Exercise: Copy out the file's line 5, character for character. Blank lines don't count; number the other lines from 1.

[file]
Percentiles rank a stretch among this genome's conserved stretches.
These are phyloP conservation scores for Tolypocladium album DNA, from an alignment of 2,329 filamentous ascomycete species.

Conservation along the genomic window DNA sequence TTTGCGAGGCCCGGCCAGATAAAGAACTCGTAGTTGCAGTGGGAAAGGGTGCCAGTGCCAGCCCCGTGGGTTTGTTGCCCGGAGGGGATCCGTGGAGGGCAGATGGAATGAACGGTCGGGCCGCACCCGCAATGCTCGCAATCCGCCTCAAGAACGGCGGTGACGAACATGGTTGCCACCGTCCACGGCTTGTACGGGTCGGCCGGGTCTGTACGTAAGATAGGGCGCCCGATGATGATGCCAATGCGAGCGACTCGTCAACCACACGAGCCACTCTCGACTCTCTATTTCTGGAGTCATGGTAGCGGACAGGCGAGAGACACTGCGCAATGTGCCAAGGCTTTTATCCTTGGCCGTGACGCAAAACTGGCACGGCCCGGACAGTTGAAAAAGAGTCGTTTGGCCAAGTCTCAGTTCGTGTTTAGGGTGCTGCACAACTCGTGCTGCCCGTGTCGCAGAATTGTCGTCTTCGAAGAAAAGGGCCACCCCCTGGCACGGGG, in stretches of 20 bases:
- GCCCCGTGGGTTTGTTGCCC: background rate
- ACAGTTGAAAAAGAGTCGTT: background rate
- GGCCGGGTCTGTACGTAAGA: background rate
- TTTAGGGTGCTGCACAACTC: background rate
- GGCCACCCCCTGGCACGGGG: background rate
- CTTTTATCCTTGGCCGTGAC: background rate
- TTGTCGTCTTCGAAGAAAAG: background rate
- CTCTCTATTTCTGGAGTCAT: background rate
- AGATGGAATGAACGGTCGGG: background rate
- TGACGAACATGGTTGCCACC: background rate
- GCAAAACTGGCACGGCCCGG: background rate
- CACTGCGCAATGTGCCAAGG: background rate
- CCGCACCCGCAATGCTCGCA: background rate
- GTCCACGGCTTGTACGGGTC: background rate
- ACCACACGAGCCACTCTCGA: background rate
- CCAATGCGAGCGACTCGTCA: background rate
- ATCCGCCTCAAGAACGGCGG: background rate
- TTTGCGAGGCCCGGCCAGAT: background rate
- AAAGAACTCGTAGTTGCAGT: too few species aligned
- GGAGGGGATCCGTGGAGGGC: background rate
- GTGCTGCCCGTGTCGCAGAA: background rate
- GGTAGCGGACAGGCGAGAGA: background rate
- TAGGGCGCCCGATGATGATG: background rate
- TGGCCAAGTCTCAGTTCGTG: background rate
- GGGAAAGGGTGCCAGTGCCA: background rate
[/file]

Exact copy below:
- ACAGTTGAAAAAGAGTCGTT: background rate